Is Teaching Still a Profession?

In my presentation at BERA 2012 I started with the question: Is teaching still a profession? I asked this because having researched the professional identity of trainee teachers we were suddenly faced with the removal of the General Teaching Council, a new set of professional teaching standards and the removal of the requirements for Qualified Teacher Status in Free Schools and Academies.


Fast forward a year to the house of commons debate on 30th October 2013 which was: That this House endorses the view that in state funded schools teachers should be qualified or working towards qualified teacher status while they are teaching.


Ultimately the debate seemed to be more about showboating and political manoeuvring that policy given that the decision had  already been made a year to remove the requirement for QTS. However the showboating did reveal some interesting vignettes:


  • The labour record of increased use of instructors and non-qualified teachers and their diversification of routes in to teaching did not give them the moral high ground in the debate.
  • The move to removal of requirements for QTS is clearly at odds with the 2010 White Paper: “The first and most important, lesson is that no education system can be better than the quality of its teachers. The most successful countries…are those where teaching has the highest status as a profession’’.
  • DfE say “teaching is a profession: not just a job anyone can do” (evidence to STRB paragraph 37) – which seems at odds with the policy.
  • Common definitions of a profession indicate that they are synonymous with being paid and formal qualification.


The reality is that teaching is still is a profession given that the majority of teachers are qualified and paid. However more significantly is the continual shifting identity of teachers which includes:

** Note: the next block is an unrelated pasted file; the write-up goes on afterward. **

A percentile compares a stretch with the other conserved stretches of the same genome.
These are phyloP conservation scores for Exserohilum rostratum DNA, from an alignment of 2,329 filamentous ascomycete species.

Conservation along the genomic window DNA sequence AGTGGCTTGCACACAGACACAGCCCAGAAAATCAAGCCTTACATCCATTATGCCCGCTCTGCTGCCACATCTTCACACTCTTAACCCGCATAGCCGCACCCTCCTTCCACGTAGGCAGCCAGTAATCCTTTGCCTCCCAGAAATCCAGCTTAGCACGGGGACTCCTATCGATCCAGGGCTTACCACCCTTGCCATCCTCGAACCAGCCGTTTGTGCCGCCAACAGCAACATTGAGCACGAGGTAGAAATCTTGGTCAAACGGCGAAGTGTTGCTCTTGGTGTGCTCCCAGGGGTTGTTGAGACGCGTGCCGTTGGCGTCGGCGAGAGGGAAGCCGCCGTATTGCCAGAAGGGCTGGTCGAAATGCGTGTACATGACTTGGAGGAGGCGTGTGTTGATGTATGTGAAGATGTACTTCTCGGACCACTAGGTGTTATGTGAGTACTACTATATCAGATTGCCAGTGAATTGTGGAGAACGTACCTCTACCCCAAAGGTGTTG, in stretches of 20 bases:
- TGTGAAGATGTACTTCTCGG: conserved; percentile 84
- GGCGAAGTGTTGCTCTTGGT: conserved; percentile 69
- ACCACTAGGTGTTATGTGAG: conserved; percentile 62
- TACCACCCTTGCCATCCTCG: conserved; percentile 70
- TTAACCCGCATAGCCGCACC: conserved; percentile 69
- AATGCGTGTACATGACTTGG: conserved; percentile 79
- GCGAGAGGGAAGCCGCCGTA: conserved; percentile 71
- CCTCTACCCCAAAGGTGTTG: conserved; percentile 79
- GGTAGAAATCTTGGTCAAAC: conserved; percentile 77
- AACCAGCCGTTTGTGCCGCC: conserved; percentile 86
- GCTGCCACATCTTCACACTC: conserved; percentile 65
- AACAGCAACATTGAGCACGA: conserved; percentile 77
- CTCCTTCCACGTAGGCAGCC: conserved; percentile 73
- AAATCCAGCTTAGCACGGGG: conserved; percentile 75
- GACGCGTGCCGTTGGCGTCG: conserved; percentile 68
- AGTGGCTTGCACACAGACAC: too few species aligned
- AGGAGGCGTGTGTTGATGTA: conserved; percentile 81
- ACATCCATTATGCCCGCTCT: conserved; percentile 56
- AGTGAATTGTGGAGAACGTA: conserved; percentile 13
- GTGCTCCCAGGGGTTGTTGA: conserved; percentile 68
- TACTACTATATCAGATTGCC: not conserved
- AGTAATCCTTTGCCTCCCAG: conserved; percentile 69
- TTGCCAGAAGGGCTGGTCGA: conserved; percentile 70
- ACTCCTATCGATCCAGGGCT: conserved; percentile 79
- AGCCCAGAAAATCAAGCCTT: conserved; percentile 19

• Professional identity of the teaching profession becoming “further fragmented” (Steele, et al, 2008).
  • Blurring of the boundaries between home and school is occurring and awareness of transgression in these areas becomes increasingly complex.
  • Teachers and parents become ‘co-producers’; as teachers work with parents and families to help them support their children’s development and learning.
  • More difficult to identify precisely the particular role of the teacher and the specific nature of the teacher’s expertise and therefore their professional identity. 
  • Impact of changing expectations within the general public, who now increasingly expect more personalised attention and responsiveness from those accountable for providing public services
  • Relying upon induction into the profession by senior and experienced colleagues as a reliable means of enculturation into professional norms may no longer be a reliable method, as experienced teachers themselves are emerging into newly formed identities.
  • Consideration of do trainee teachers or those new to teaching embody the bland undifferentiated statements of the PPC Standards or understand professional boundaries and requirements?


From this three important points emerge:


  • The removal of the GTCE meant the loss of an independent body to oversee the development of the profession. Cynically this could be one reason why one of the first acts of the Secretary of state  was to remove the GTCE.
  • The journey of a trainee teacher (and non QTS teacher) into becoming a professional and their vulnerability in relation to meeting professional expectations and standards remains unacknowledged, unclear and potentially problematic.
  • The potential deregulation of the profession and increased diversity in relation to routes into teaching, diversity of schools and changing expectations and accountability of teachers adds further complexity in valuing, defining and supporting the emergent space of future professionals in relation to their Personal and Professional Conduct. This complexity adds to the vulnerability of those served by the profession and fails to sufficiently regulate the suitability, conduct and competence of those entering, within and those leaving the profession.


Given these scenarios presents new challenges but also opportunities to reconsider not just the “the possession of a single piece of paper” which the Secretary of state disparagingly refers to. Most importantly should be that we recognize the development period and space of those becoming professions in a more informed and systematic way.

At present a chasm exists, which is where much of the debate has been located, where the issue isn’t just about qualification but about embodiment and adherence to a set of professional principles, which need to be more explicitly articulated. At present the political showboating is merely a distraction from a genuine debate about how best to develop professional practice and what that practice should be.


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